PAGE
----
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8 Midterm Races Crucial for the Future of LGBTQ+ Americans
Every Vote Counts
Every election is crucial in its way -- but the one this November is particularly so, with pro-equality forces (read: Democrats) holding razor-thin majorities in the U.S. House and Senate, with LGBTQ+ rights, reproductive freedom, gun regulations, access to voting, and more hanging in the balance.
As Democrats try to maintain or expand those majorities, there are also chances to flip control of some state legislatures and to make history by electing the nation's first lesbian governors.
This midterm election calls for major engagement by LGBTQ+ voters and their supporters, activists say. "Staying home and sitting on the sidelines is not an option," says Geoff Wetrosky, national campaign director for the Human Rights Campaign.
"We know that the LGBTQ community is one of the fastest-growing voting blocs and will be critical to our success in the midterm elections, and that is why Democrats are working hard to mobilize and earn their votes," adds Democratic National Committee LGBTQ+ Coalitions Director Sam Alleman.
Here are some key races and why they matter.
This story is part of The Advocate's 2022 Advocacy and Politics issue, which is out on newsstands July 18, 2022. To get your own copy directly, support queer media and subscribe -- or download yours for Amazon, Kindle, Nook, or Apple News.
U.S. Senator From Georgia
Democratic incumbent Raphael Warnock is being challenged by homophobic Republican Herschel Walker, a former pro football player backed by Donald Trump. Keeping the seat in Democratic hands is key to maintaining the Dems' slim majority. In the Senate, "we need to maintain every pro-equality seat or pick up some seats that are currently not held by pro-equality folks," Wetrosky says.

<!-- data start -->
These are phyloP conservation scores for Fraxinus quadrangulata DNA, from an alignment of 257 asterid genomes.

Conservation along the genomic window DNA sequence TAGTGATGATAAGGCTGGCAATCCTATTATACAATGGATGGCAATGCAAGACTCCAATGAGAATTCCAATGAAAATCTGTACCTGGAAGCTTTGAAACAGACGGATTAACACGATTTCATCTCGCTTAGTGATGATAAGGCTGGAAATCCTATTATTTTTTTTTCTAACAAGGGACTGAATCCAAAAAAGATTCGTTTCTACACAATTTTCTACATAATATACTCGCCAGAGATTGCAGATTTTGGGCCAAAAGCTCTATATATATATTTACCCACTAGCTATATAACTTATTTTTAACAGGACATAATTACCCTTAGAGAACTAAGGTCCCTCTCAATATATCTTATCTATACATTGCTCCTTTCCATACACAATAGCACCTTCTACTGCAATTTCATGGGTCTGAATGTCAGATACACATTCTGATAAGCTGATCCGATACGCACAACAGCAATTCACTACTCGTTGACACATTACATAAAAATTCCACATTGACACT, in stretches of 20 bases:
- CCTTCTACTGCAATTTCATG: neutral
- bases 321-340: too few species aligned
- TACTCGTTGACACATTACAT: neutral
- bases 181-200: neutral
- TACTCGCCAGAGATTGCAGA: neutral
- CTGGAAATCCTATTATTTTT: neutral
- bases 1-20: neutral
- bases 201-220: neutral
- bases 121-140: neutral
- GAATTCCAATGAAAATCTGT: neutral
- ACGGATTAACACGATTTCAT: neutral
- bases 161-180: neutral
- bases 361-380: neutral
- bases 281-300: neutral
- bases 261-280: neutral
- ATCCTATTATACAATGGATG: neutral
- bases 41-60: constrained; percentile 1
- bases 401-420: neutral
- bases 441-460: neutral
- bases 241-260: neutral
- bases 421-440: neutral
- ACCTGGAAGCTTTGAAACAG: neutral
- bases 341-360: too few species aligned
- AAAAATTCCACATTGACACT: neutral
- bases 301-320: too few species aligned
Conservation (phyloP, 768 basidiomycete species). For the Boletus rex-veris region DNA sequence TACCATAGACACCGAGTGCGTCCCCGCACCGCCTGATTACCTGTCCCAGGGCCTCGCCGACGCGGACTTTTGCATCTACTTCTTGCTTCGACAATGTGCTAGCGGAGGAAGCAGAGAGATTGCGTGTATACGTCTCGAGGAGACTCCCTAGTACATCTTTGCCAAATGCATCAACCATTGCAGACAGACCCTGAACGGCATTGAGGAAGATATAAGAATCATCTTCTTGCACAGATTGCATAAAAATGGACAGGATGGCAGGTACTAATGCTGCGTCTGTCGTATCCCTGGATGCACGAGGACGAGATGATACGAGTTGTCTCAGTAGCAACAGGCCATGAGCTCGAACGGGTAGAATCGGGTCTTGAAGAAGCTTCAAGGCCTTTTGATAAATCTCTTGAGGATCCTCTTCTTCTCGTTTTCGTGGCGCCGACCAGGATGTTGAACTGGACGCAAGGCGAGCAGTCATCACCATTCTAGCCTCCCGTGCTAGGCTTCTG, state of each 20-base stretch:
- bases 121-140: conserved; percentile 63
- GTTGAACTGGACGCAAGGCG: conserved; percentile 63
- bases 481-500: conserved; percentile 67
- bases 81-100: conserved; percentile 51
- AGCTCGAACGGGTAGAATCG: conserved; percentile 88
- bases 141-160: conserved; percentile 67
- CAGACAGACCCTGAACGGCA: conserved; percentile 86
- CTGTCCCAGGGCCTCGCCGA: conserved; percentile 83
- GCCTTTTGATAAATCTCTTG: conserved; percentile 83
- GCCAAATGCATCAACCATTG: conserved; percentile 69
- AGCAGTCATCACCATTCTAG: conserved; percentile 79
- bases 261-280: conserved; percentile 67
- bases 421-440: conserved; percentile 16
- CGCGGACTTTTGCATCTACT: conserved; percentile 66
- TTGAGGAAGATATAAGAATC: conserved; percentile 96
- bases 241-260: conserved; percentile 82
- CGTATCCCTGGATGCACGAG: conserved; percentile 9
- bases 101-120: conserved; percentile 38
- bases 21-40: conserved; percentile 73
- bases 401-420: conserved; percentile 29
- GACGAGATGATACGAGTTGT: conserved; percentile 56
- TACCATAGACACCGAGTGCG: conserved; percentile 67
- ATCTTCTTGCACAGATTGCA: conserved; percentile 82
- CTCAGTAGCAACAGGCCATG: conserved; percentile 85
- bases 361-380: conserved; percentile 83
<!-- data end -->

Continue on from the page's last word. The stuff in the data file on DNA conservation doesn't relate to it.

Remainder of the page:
U.S. Senator from Ohio
This is another possible Democratic pickup. Rob Portman, a moderate Republican who has been somewhat LGBTQ-friendly (he has a gay son), is not seeking reelection. Democrat Tim Ryan, currently a House member, is facing Republican J.D. Vance, the Hillbilly Elegy author, who is shifting ever rightward.
U.S. Senator from Pennsylvania
Democrats could pick up a seat here. Republican Pat Toomey is retiring, and Democrat John Fetterman, who has been a popular lieutenant governor, is facing celebrity doctor Mehmet Oz, who won a close Republican primary. Oz was also endorsed by Trump.
U.S. Senator from Florida
This is more of a long shot for a pickup, but House member Val Demings, the likely Democratic nominee (the primary hasn't been held yet), could potentially defeat anti-LGBTQ+ incumbent Marco Rubio. "She will give him more of a race than anybody else probably could have," Wetrosky says.
Other key U.S. Senate races
Arizona's Mark Kellyand Nevada's Catherine Cortez Masto, both Dems, are expected to have close races. Wisconsin Republican Ron Johnson is considered vulnerable; his Democratic challenger has yet to be chosen.
Governor of Oregon
Democrat Tina Kotekcould become the first out lesbian governor in the U.S. Kotek, who was also the first lesbian speaker of the Oregon House, easily won the Democratic primary for governor. She will face Republican Christine Drazan and possibly independent Betsy Johnson, who is still gathering signatures in hopes of making the November ballot. Incumbent Kate Brown, who was the nation's first out bisexual governor, cannot run again due to term limits. Oregon is a largely liberal state, but polls indicate the race will be close.
Governor of Massachusetts
Maura Healey, currently the state's attorney general, could also be the nation's first out lesbian governor. The primary isn't until September, but Healey is likely to be the Democratic nominee. Several Republicans and independents are seeking the governor's office as well now that moderate Republican Gov. Charlie Baker is retiring.
Gubernatorial races are expected to be close in Arizona, Georgia, Kansas, Michigan, Nevada, Pennsylvania, and Wisconsin, Wetrosky adds, encouraging support for Dems there.
Several Democratic LGBTQ+ incumbents are in close reelection races, including Sharice Davids in Kansas, Angie Craig in Minnesota, and Chris Pappas in New Hampshire. The party is prioritizing the closest races for incumbents -- about 30 in all -- and nearly 40 districts where there's a chance to flip a seat from Republican to Democratic.
The DNC is hoping to flip the Minnesota Senate and both houses in Michigan and New Hampshire. In several other states, the DNC is focused on cutting into GOP majorities or defending vulnerable Democratic majorities.
Electing Other Out Candidates
The LGBTQ Victory Fund works to elect out candidates at all levels of government (visit VictoryFund.org). LPAC (TeamLPAC.com) focuses on electing candidates committed to LGBTQ+ and women's equality, with an emphasis on women candidates who are members of the LGBTQ+ community.
Electing Other Allies
Find HRC-endorsed candidates at HRC.org. Check out Democratic priority races at DSCC.org (U.S. Senate), DCCC.org (U.S. House), and DLCC.org (state legislatures).